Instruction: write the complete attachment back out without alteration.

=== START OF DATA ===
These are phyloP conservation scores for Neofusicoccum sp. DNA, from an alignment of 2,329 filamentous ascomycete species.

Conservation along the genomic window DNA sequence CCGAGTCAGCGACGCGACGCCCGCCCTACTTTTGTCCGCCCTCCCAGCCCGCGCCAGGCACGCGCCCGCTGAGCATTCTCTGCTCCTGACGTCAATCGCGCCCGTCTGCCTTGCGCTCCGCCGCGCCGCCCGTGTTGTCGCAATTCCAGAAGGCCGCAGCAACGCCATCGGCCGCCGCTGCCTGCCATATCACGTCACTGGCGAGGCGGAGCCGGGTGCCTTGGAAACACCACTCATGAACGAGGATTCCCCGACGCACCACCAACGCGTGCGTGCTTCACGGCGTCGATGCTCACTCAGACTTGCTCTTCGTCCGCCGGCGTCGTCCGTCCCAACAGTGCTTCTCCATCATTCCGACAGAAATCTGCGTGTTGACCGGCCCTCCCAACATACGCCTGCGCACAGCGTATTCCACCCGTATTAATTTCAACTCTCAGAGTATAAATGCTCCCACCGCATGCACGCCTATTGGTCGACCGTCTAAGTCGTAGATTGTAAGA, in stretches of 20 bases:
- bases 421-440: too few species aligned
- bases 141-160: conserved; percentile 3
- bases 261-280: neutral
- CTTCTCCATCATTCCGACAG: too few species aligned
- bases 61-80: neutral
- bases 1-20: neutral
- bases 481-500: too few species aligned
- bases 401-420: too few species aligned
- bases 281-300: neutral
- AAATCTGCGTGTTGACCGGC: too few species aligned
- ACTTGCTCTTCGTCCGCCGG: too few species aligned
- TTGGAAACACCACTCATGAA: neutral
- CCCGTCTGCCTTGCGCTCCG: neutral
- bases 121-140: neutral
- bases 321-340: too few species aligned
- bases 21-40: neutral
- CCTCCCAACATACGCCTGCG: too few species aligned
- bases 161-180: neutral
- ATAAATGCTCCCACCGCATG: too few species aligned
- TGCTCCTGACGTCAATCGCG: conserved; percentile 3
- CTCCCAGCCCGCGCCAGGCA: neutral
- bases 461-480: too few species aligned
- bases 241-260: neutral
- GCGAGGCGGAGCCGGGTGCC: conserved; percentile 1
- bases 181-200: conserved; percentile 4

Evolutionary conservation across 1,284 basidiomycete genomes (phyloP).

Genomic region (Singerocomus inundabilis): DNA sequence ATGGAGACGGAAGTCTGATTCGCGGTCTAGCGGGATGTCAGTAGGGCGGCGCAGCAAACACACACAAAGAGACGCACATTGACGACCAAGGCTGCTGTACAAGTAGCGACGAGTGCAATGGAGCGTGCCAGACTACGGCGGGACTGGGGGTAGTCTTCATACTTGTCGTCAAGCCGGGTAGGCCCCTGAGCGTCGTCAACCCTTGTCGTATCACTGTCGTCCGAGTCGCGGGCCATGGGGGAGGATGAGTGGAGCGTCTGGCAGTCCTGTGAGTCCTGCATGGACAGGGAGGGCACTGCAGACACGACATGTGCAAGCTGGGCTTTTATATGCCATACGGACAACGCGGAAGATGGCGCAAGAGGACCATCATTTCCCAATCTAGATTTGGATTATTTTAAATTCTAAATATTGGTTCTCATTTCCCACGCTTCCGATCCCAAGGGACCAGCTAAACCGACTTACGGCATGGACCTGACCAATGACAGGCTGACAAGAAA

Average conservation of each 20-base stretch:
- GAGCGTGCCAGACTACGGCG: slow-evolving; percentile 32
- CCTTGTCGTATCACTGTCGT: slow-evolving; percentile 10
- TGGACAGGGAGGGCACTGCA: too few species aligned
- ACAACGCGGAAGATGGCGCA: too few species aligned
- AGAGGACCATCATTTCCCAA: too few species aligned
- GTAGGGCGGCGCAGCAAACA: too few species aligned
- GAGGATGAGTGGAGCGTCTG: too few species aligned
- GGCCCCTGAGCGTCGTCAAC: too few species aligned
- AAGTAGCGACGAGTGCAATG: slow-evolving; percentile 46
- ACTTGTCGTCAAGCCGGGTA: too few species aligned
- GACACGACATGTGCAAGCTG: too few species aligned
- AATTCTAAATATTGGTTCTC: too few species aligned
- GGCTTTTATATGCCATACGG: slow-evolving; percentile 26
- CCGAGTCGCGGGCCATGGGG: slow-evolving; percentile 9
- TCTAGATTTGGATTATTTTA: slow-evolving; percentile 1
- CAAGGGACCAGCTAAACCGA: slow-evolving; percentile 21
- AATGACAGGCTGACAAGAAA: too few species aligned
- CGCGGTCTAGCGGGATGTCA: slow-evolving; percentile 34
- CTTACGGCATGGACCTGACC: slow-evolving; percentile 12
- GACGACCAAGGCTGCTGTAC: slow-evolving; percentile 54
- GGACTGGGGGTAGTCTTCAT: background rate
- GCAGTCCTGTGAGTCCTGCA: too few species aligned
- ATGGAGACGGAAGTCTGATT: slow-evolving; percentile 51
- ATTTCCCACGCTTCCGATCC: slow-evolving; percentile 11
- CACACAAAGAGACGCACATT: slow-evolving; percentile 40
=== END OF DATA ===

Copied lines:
These are phyloP conservation scores for Neofusicoccum sp. DNA, from an alignment of 2,329 filamentous ascomycete species.

Conservation along the genomic window DNA sequence CCGAGTCAGCGACGCGACGCCCGCCCTACTTTTGTCCGCCCTCCCAGCCCGCGCCAGGCACGCGCCCGCTGAGCATTCTCTGCTCCTGACGTCAATCGCGCCCGTCTGCCTTGCGCTCCGCCGCGCCGCCCGTGTTGTCGCAATTCCAGAAGGCCGCAGCAACGCCATCGGCCGCCGCTGCCTGCCATATCACGTCACTGGCGAGGCGGAGCCGGGTGCCTTGGAAACACCACTCATGAACGAGGATTCCCCGACGCACCACCAACGCGTGCGTGCTTCACGGCGTCGATGCTCACTCAGACTTGCTCTTCGTCCGCCGGCGTCGTCCGTCCCAACAGTGCTTCTCCATCATTCCGACAGAAATCTGCGTGTTGACCGGCCCTCCCAACATACGCCTGCGCACAGCGTATTCCACCCGTATTAATTTCAACTCTCAGAGTATAAATGCTCCCACCGCATGCACGCCTATTGGTCGACCGTCTAAGTCGTAGATTGTAAGA, in stretches of 20 bases:
- bases 421-440: too few species aligned
- bases 141-160: conserved; percentile 3
- bases 261-280: neutral
- CTTCTCCATCATTCCGACAG: too few species aligned
- bases 61-80: neutral
- bases 1-20: neutral
- bases 481-500: too few species aligned
- bases 401-420: too few species aligned
- bases 281-300: neutral
- AAATCTGCGTGTTGACCGGC: too few species aligned
- ACTTGCTCTTCGTCCGCCGG: too few species aligned
- TTGGAAACACCACTCATGAA: neutral
- CCCGTCTGCCTTGCGCTCCG: neutral
- bases 121-140: neutral
- bases 321-340: too few species aligned
- bases 21-40: neutral
- CCTCCCAACATACGCCTGCG: too few species aligned
- bases 161-180: neutral
- ATAAATGCTCCCACCGCATG: too few species aligned
- TGCTCCTGACGTCAATCGCG: conserved; percentile 3
- CTCCCAGCCCGCGCCAGGCA: neutral
- bases 461-480: too few species aligned
- bases 241-260: neutral
- GCGAGGCGGAGCCGGGTGCC: conserved; percentile 1
- bases 181-200: conserved; percentile 4

Evolutionary conservation across 1,284 basidiomycete genomes (phyloP).

Genomic region (Singerocomus inundabilis): DNA sequence ATGGAGACGGAAGTCTGATTCGCGGTCTAGCGGGATGTCAGTAGGGCGGCGCAGCAAACACACACAAAGAGACGCACATTGACGACCAAGGCTGCTGTACAAGTAGCGACGAGTGCAATGGAGCGTGCCAGACTACGGCGGGACTGGGGGTAGTCTTCATACTTGTCGTCAAGCCGGGTAGGCCCCTGAGCGTCGTCAACCCTTGTCGTATCACTGTCGTCCGAGTCGCGGGCCATGGGGGAGGATGAGTGGAGCGTCTGGCAGTCCTGTGAGTCCTGCATGGACAGGGAGGGCACTGCAGACACGACATGTGCAAGCTGGGCTTTTATATGCCATACGGACAACGCGGAAGATGGCGCAAGAGGACCATCATTTCCCAATCTAGATTTGGATTATTTTAAATTCTAAATATTGGTTCTCATTTCCCACGCTTCCGATCCCAAGGGACCAGCTAAACCGACTTACGGCATGGACCTGACCAATGACAGGCTGACAAGAAA

Average conservation of each 20-base stretch:
- GAGCGTGCCAGACTACGGCG: slow-evolving; percentile 32
- CCTTGTCGTATCACTGTCGT: slow-evolving; percentile 10
- TGGACAGGGAGGGCACTGCA: too few species aligned
- ACAACGCGGAAGATGGCGCA: too few species aligned
- AGAGGACCATCATTTCCCAA: too few species aligned
- GTAGGGCGGCGCAGCAAACA: too few species aligned
- GAGGATGAGTGGAGCGTCTG: too few species aligned
- GGCCCCTGAGCGTCGTCAAC: too few species aligned
- AAGTAGCGACGAGTGCAATG: slow-evolving; percentile 46
- ACTTGTCGTCAAGCCGGGTA: too few species aligned
- GACACGACATGTGCAAGCTG: too few species aligned
- AATTCTAAATATTGGTTCTC: too few species aligned
- GGCTTTTATATGCCATACGG: slow-evolving; percentile 26
- CCGAGTCGCGGGCCATGGGG: slow-evolving; percentile 9
- TCTAGATTTGGATTATTTTA: slow-evolving; percentile 1
- CAAGGGACCAGCTAAACCGA: slow-evolving; percentile 21
- AATGACAGGCTGACAAGAAA: too few species aligned
- CGCGGTCTAGCGGGATGTCA: slow-evolving; percentile 34
- CTTACGGCATGGACCTGACC: slow-evolving; percentile 12
- GACGACCAAGGCTGCTGTAC: slow-evolving; percentile 54
- GGACTGGGGGTAGTCTTCAT: background rate
- GCAGTCCTGTGAGTCCTGCA: too few species aligned
- ATGGAGACGGAAGTCTGATT: slow-evolving; percentile 51
- ATTTCCCACGCTTCCGATCC: slow-evolving; percentile 11
- CACACAAAGAGACGCACATT: slow-evolving; percentile 40